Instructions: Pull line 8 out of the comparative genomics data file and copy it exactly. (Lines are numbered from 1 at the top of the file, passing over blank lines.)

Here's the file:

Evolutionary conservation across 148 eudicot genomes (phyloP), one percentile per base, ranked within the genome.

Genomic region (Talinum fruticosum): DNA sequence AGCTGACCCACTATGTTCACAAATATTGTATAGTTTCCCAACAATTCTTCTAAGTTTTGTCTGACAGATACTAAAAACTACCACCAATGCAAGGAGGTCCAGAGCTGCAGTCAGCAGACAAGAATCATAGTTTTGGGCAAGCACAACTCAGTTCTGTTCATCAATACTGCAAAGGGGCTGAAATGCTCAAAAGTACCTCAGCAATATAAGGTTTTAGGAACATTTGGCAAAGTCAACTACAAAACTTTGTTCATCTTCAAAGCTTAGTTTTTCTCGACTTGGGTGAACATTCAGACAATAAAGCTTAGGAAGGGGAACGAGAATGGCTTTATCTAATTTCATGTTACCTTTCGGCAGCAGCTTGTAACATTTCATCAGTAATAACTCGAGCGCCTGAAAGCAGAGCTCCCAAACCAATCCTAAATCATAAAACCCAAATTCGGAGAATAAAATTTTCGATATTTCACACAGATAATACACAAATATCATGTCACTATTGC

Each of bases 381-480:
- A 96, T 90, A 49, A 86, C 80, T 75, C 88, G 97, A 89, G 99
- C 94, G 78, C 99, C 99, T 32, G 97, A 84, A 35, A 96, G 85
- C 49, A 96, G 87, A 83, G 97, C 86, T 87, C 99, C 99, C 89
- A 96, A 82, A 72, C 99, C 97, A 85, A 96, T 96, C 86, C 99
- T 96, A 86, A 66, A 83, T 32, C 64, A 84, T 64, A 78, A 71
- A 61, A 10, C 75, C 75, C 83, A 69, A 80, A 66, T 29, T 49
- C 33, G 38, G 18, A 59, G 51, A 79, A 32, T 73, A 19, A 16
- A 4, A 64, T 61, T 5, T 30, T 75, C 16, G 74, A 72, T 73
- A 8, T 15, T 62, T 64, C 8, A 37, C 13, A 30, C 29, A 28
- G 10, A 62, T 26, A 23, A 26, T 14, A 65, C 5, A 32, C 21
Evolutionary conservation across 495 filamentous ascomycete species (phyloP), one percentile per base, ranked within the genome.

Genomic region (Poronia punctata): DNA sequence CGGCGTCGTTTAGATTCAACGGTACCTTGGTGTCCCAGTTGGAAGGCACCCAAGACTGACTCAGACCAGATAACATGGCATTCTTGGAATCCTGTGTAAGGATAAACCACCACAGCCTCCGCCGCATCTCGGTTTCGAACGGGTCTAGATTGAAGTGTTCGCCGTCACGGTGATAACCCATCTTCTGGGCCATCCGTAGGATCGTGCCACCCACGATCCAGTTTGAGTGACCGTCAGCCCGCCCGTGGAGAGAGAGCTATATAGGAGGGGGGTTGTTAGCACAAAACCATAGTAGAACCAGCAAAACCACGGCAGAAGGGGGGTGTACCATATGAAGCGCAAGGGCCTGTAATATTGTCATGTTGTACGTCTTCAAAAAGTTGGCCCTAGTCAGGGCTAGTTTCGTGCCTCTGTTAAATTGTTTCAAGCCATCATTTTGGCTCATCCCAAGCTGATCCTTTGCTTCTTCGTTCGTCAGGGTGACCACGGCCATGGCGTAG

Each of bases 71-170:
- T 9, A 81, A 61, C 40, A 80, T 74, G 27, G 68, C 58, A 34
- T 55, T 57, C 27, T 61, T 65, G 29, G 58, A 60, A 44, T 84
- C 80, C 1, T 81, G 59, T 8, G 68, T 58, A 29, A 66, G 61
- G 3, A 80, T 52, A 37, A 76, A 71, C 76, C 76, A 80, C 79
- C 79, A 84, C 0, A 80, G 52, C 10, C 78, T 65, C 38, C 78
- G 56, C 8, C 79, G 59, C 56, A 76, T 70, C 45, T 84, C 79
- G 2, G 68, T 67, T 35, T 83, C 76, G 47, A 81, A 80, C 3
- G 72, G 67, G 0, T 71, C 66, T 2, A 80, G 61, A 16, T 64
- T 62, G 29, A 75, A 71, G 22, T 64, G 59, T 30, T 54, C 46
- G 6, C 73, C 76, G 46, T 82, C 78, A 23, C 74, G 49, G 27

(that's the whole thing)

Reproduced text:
- T 96, A 86, A 66, A 83, T 32, C 64, A 84, T 64, A 78, A 71